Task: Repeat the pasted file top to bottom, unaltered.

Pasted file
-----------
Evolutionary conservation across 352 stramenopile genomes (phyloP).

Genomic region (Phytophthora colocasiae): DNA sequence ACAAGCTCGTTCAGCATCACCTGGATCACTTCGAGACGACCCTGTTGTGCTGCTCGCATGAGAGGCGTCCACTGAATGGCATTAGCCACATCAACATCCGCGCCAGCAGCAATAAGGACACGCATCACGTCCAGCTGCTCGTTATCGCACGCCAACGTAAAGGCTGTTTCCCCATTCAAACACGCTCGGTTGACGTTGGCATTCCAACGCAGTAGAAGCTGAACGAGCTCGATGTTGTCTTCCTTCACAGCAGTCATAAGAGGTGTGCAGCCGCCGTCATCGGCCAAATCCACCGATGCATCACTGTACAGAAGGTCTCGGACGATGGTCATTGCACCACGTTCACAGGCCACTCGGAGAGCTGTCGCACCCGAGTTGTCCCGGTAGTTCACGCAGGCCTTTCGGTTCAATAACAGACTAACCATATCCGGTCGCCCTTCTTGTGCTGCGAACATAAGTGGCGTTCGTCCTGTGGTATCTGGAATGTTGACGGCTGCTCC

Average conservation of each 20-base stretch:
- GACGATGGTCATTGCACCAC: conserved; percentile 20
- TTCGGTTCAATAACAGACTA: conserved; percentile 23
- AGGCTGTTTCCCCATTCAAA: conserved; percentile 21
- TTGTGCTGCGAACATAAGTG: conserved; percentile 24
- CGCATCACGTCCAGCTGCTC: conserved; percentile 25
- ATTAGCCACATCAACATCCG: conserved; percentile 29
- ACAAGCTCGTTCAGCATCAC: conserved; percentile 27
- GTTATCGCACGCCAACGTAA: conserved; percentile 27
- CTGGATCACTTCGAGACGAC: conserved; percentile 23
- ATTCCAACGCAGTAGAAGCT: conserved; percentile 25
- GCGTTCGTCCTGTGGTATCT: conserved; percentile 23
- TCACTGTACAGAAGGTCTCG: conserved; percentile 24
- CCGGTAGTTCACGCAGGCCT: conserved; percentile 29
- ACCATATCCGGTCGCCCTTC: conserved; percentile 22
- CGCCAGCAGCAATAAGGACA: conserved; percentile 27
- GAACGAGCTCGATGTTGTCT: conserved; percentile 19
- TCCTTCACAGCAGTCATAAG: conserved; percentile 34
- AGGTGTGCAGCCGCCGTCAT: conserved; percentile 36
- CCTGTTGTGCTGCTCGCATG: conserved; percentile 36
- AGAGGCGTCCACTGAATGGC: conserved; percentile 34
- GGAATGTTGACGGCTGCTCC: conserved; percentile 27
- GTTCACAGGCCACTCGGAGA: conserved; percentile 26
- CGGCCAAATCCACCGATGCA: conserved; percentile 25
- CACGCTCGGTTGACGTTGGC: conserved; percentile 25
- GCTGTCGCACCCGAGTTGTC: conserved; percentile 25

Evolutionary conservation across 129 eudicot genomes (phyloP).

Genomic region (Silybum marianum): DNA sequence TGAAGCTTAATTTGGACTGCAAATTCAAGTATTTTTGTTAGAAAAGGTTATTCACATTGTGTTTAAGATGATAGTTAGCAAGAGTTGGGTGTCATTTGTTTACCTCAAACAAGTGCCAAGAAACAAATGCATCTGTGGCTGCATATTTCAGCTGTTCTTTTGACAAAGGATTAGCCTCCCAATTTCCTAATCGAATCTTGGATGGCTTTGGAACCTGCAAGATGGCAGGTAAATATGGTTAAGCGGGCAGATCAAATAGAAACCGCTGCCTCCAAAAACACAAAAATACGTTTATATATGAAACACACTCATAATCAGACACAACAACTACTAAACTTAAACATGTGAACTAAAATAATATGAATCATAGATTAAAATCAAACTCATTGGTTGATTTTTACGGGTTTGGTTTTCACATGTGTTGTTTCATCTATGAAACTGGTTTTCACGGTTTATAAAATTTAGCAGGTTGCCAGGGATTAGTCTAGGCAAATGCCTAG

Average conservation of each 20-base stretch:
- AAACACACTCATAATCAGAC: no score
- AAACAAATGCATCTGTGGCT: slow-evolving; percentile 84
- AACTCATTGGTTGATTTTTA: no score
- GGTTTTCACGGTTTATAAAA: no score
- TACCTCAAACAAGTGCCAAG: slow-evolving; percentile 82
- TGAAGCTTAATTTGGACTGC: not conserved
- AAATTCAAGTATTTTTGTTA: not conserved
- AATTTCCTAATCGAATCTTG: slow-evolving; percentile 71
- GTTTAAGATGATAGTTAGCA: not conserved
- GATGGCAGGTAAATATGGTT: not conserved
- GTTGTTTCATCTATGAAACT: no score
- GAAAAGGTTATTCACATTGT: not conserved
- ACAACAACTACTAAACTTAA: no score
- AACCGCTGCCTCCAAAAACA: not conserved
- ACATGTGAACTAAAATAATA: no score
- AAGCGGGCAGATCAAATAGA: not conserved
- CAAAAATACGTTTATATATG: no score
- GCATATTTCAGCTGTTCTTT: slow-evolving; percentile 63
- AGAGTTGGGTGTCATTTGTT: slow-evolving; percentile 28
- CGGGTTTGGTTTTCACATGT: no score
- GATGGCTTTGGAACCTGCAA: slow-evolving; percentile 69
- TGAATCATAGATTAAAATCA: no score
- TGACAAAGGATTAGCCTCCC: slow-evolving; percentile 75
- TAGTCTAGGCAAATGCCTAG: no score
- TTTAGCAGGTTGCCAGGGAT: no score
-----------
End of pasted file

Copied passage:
Evolutionary conservation across 352 stramenopile genomes (phyloP).

Genomic region (Phytophthora colocasiae): DNA sequence ACAAGCTCGTTCAGCATCACCTGGATCACTTCGAGACGACCCTGTTGTGCTGCTCGCATGAGAGGCGTCCACTGAATGGCATTAGCCACATCAACATCCGCGCCAGCAGCAATAAGGACACGCATCACGTCCAGCTGCTCGTTATCGCACGCCAACGTAAAGGCTGTTTCCCCATTCAAACACGCTCGGTTGACGTTGGCATTCCAACGCAGTAGAAGCTGAACGAGCTCGATGTTGTCTTCCTTCACAGCAGTCATAAGAGGTGTGCAGCCGCCGTCATCGGCCAAATCCACCGATGCATCACTGTACAGAAGGTCTCGGACGATGGTCATTGCACCACGTTCACAGGCCACTCGGAGAGCTGTCGCACCCGAGTTGTCCCGGTAGTTCACGCAGGCCTTTCGGTTCAATAACAGACTAACCATATCCGGTCGCCCTTCTTGTGCTGCGAACATAAGTGGCGTTCGTCCTGTGGTATCTGGAATGTTGACGGCTGCTCC

Average conservation of each 20-base stretch:
- GACGATGGTCATTGCACCAC: conserved; percentile 20
- TTCGGTTCAATAACAGACTA: conserved; percentile 23
- AGGCTGTTTCCCCATTCAAA: conserved; percentile 21
- TTGTGCTGCGAACATAAGTG: conserved; percentile 24
- CGCATCACGTCCAGCTGCTC: conserved; percentile 25
- ATTAGCCACATCAACATCCG: conserved; percentile 29
- ACAAGCTCGTTCAGCATCAC: conserved; percentile 27
- GTTATCGCACGCCAACGTAA: conserved; percentile 27
- CTGGATCACTTCGAGACGAC: conserved; percentile 23
- ATTCCAACGCAGTAGAAGCT: conserved; percentile 25
- GCGTTCGTCCTGTGGTATCT: conserved; percentile 23
- TCACTGTACAGAAGGTCTCG: conserved; percentile 24
- CCGGTAGTTCACGCAGGCCT: conserved; percentile 29
- ACCATATCCGGTCGCCCTTC: conserved; percentile 22
- CGCCAGCAGCAATAAGGACA: conserved; percentile 27
- GAACGAGCTCGATGTTGTCT: conserved; percentile 19
- TCCTTCACAGCAGTCATAAG: conserved; percentile 34
- AGGTGTGCAGCCGCCGTCAT: conserved; percentile 36
- CCTGTTGTGCTGCTCGCATG: conserved; percentile 36
- AGAGGCGTCCACTGAATGGC: conserved; percentile 34
- GGAATGTTGACGGCTGCTCC: conserved; percentile 27
- GTTCACAGGCCACTCGGAGA: conserved; percentile 26
- CGGCCAAATCCACCGATGCA: conserved; percentile 25
- CACGCTCGGTTGACGTTGGC: conserved; percentile 25
- GCTGTCGCACCCGAGTTGTC: conserved; percentile 25

Evolutionary conservation across 129 eudicot genomes (phyloP).

Genomic region (Silybum marianum): DNA sequence TGAAGCTTAATTTGGACTGCAAATTCAAGTATTTTTGTTAGAAAAGGTTATTCACATTGTGTTTAAGATGATAGTTAGCAAGAGTTGGGTGTCATTTGTTTACCTCAAACAAGTGCCAAGAAACAAATGCATCTGTGGCTGCATATTTCAGCTGTTCTTTTGACAAAGGATTAGCCTCCCAATTTCCTAATCGAATCTTGGATGGCTTTGGAACCTGCAAGATGGCAGGTAAATATGGTTAAGCGGGCAGATCAAATAGAAACCGCTGCCTCCAAAAACACAAAAATACGTTTATATATGAAACACACTCATAATCAGACACAACAACTACTAAACTTAAACATGTGAACTAAAATAATATGAATCATAGATTAAAATCAAACTCATTGGTTGATTTTTACGGGTTTGGTTTTCACATGTGTTGTTTCATCTATGAAACTGGTTTTCACGGTTTATAAAATTTAGCAGGTTGCCAGGGATTAGTCTAGGCAAATGCCTAG

Average conservation of each 20-base stretch:
- AAACACACTCATAATCAGAC: no score
- AAACAAATGCATCTGTGGCT: slow-evolving; percentile 84
- AACTCATTGGTTGATTTTTA: no score
- GGTTTTCACGGTTTATAAAA: no score
- TACCTCAAACAAGTGCCAAG: slow-evolving; percentile 82
- TGAAGCTTAATTTGGACTGC: not conserved
- AAATTCAAGTATTTTTGTTA: not conserved
- AATTTCCTAATCGAATCTTG: slow-evolving; percentile 71
- GTTTAAGATGATAGTTAGCA: not conserved
- GATGGCAGGTAAATATGGTT: not conserved
- GTTGTTTCATCTATGAAACT: no score
- GAAAAGGTTATTCACATTGT: not conserved
- ACAACAACTACTAAACTTAA: no score
- AACCGCTGCCTCCAAAAACA: not conserved
- ACATGTGAACTAAAATAATA: no score
- AAGCGGGCAGATCAAATAGA: not conserved
- CAAAAATACGTTTATATATG: no score
- GCATATTTCAGCTGTTCTTT: slow-evolving; percentile 63
- AGAGTTGGGTGTCATTTGTT: slow-evolving; percentile 28
- CGGGTTTGGTTTTCACATGT: no score
- GATGGCTTTGGAACCTGCAA: slow-evolving; percentile 69
- TGAATCATAGATTAAAATCA: no score
- TGACAAAGGATTAGCCTCCC: slow-evolving; percentile 75
- TAGTCTAGGCAAATGCCTAG: no score
- TTTAGCAGGTTGCCAGGGAT: no score